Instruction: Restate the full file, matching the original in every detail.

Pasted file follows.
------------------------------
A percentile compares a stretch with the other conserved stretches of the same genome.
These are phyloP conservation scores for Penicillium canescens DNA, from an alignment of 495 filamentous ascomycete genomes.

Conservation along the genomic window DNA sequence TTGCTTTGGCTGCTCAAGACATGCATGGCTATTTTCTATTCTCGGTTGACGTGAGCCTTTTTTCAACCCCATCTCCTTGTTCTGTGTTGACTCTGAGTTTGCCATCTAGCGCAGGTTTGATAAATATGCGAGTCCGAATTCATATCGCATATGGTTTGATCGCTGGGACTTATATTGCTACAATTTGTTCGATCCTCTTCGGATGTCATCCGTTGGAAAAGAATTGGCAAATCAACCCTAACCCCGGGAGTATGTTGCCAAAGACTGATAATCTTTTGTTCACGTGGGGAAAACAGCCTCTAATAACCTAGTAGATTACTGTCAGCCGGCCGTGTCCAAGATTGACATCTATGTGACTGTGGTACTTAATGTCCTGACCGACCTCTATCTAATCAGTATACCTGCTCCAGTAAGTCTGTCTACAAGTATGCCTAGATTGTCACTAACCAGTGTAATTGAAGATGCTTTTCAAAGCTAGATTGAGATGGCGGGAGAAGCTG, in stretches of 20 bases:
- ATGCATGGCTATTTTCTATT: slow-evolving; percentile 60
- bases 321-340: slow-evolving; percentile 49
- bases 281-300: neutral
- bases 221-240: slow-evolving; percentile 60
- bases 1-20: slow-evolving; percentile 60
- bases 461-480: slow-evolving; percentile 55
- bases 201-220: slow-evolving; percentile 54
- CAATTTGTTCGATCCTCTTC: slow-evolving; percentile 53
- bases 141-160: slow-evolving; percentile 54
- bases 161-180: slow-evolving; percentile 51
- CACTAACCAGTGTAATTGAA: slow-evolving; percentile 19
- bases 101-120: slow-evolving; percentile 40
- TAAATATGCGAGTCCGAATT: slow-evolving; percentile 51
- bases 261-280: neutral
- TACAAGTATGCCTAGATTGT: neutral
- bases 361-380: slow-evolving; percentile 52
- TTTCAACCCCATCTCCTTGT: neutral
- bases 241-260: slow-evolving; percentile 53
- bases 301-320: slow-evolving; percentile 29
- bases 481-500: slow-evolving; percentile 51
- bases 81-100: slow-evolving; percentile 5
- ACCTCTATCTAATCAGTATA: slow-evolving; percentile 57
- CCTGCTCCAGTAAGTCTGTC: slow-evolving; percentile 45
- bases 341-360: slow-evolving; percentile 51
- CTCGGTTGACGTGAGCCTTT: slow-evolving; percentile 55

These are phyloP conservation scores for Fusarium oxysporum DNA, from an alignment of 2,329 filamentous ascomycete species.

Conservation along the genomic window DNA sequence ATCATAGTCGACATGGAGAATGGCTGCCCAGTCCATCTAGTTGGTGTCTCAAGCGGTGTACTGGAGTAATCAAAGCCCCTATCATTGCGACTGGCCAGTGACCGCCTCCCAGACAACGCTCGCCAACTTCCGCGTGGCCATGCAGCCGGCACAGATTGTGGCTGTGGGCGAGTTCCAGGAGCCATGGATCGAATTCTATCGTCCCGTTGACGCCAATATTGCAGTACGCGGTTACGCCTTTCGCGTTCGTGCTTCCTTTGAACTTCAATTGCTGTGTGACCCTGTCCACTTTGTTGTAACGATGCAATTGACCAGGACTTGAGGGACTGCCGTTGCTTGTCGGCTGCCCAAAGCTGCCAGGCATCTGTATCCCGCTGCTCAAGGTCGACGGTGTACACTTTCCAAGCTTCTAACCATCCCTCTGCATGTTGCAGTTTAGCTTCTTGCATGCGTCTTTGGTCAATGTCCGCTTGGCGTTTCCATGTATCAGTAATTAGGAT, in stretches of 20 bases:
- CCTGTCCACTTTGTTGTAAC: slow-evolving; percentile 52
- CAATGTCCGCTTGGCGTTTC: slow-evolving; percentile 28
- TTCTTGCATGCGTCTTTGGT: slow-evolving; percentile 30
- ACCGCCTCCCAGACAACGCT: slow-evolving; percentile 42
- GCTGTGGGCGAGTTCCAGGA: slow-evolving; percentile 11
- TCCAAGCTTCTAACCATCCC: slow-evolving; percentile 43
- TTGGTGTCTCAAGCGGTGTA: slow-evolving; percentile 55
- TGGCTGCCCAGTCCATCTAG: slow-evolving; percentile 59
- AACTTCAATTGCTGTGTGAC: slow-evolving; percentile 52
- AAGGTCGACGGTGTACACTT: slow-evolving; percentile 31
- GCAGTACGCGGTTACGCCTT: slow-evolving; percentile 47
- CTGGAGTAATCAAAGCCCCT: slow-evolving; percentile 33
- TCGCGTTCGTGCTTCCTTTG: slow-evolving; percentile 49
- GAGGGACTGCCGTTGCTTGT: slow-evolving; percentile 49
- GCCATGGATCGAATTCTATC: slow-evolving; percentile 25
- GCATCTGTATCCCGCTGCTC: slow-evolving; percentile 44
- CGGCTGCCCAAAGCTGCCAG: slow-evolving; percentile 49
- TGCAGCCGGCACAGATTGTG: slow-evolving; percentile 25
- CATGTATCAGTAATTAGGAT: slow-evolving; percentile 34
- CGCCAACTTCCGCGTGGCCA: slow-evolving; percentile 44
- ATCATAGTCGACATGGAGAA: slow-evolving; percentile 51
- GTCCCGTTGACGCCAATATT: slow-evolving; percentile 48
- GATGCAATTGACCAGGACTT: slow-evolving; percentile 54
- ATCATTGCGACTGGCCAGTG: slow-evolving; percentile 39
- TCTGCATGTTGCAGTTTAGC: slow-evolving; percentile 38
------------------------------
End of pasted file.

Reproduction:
A percentile compares a stretch with the other conserved stretches of the same genome.
These are phyloP conservation scores for Penicillium canescens DNA, from an alignment of 495 filamentous ascomycete genomes.

Conservation along the genomic window DNA sequence TTGCTTTGGCTGCTCAAGACATGCATGGCTATTTTCTATTCTCGGTTGACGTGAGCCTTTTTTCAACCCCATCTCCTTGTTCTGTGTTGACTCTGAGTTTGCCATCTAGCGCAGGTTTGATAAATATGCGAGTCCGAATTCATATCGCATATGGTTTGATCGCTGGGACTTATATTGCTACAATTTGTTCGATCCTCTTCGGATGTCATCCGTTGGAAAAGAATTGGCAAATCAACCCTAACCCCGGGAGTATGTTGCCAAAGACTGATAATCTTTTGTTCACGTGGGGAAAACAGCCTCTAATAACCTAGTAGATTACTGTCAGCCGGCCGTGTCCAAGATTGACATCTATGTGACTGTGGTACTTAATGTCCTGACCGACCTCTATCTAATCAGTATACCTGCTCCAGTAAGTCTGTCTACAAGTATGCCTAGATTGTCACTAACCAGTGTAATTGAAGATGCTTTTCAAAGCTAGATTGAGATGGCGGGAGAAGCTG, in stretches of 20 bases:
- ATGCATGGCTATTTTCTATT: slow-evolving; percentile 60
- bases 321-340: slow-evolving; percentile 49
- bases 281-300: neutral
- bases 221-240: slow-evolving; percentile 60
- bases 1-20: slow-evolving; percentile 60
- bases 461-480: slow-evolving; percentile 55
- bases 201-220: slow-evolving; percentile 54
- CAATTTGTTCGATCCTCTTC: slow-evolving; percentile 53
- bases 141-160: slow-evolving; percentile 54
- bases 161-180: slow-evolving; percentile 51
- CACTAACCAGTGTAATTGAA: slow-evolving; percentile 19
- bases 101-120: slow-evolving; percentile 40
- TAAATATGCGAGTCCGAATT: slow-evolving; percentile 51
- bases 261-280: neutral
- TACAAGTATGCCTAGATTGT: neutral
- bases 361-380: slow-evolving; percentile 52
- TTTCAACCCCATCTCCTTGT: neutral
- bases 241-260: slow-evolving; percentile 53
- bases 301-320: slow-evolving; percentile 29
- bases 481-500: slow-evolving; percentile 51
- bases 81-100: slow-evolving; percentile 5
- ACCTCTATCTAATCAGTATA: slow-evolving; percentile 57
- CCTGCTCCAGTAAGTCTGTC: slow-evolving; percentile 45
- bases 341-360: slow-evolving; percentile 51
- CTCGGTTGACGTGAGCCTTT: slow-evolving; percentile 55

These are phyloP conservation scores for Fusarium oxysporum DNA, from an alignment of 2,329 filamentous ascomycete species.

Conservation along the genomic window DNA sequence ATCATAGTCGACATGGAGAATGGCTGCCCAGTCCATCTAGTTGGTGTCTCAAGCGGTGTACTGGAGTAATCAAAGCCCCTATCATTGCGACTGGCCAGTGACCGCCTCCCAGACAACGCTCGCCAACTTCCGCGTGGCCATGCAGCCGGCACAGATTGTGGCTGTGGGCGAGTTCCAGGAGCCATGGATCGAATTCTATCGTCCCGTTGACGCCAATATTGCAGTACGCGGTTACGCCTTTCGCGTTCGTGCTTCCTTTGAACTTCAATTGCTGTGTGACCCTGTCCACTTTGTTGTAACGATGCAATTGACCAGGACTTGAGGGACTGCCGTTGCTTGTCGGCTGCCCAAAGCTGCCAGGCATCTGTATCCCGCTGCTCAAGGTCGACGGTGTACACTTTCCAAGCTTCTAACCATCCCTCTGCATGTTGCAGTTTAGCTTCTTGCATGCGTCTTTGGTCAATGTCCGCTTGGCGTTTCCATGTATCAGTAATTAGGAT, in stretches of 20 bases:
- CCTGTCCACTTTGTTGTAAC: slow-evolving; percentile 52
- CAATGTCCGCTTGGCGTTTC: slow-evolving; percentile 28
- TTCTTGCATGCGTCTTTGGT: slow-evolving; percentile 30
- ACCGCCTCCCAGACAACGCT: slow-evolving; percentile 42
- GCTGTGGGCGAGTTCCAGGA: slow-evolving; percentile 11
- TCCAAGCTTCTAACCATCCC: slow-evolving; percentile 43
- TTGGTGTCTCAAGCGGTGTA: slow-evolving; percentile 55
- TGGCTGCCCAGTCCATCTAG: slow-evolving; percentile 59
- AACTTCAATTGCTGTGTGAC: slow-evolving; percentile 52
- AAGGTCGACGGTGTACACTT: slow-evolving; percentile 31
- GCAGTACGCGGTTACGCCTT: slow-evolving; percentile 47
- CTGGAGTAATCAAAGCCCCT: slow-evolving; percentile 33
- TCGCGTTCGTGCTTCCTTTG: slow-evolving; percentile 49
- GAGGGACTGCCGTTGCTTGT: slow-evolving; percentile 49
- GCCATGGATCGAATTCTATC: slow-evolving; percentile 25
- GCATCTGTATCCCGCTGCTC: slow-evolving; percentile 44
- CGGCTGCCCAAAGCTGCCAG: slow-evolving; percentile 49
- TGCAGCCGGCACAGATTGTG: slow-evolving; percentile 25
- CATGTATCAGTAATTAGGAT: slow-evolving; percentile 34
- CGCCAACTTCCGCGTGGCCA: slow-evolving; percentile 44
- ATCATAGTCGACATGGAGAA: slow-evolving; percentile 51
- GTCCCGTTGACGCCAATATT: slow-evolving; percentile 48
- GATGCAATTGACCAGGACTT: slow-evolving; percentile 54
- ATCATTGCGACTGGCCAGTG: slow-evolving; percentile 39
- TCTGCATGTTGCAGTTTAGC: slow-evolving; percentile 38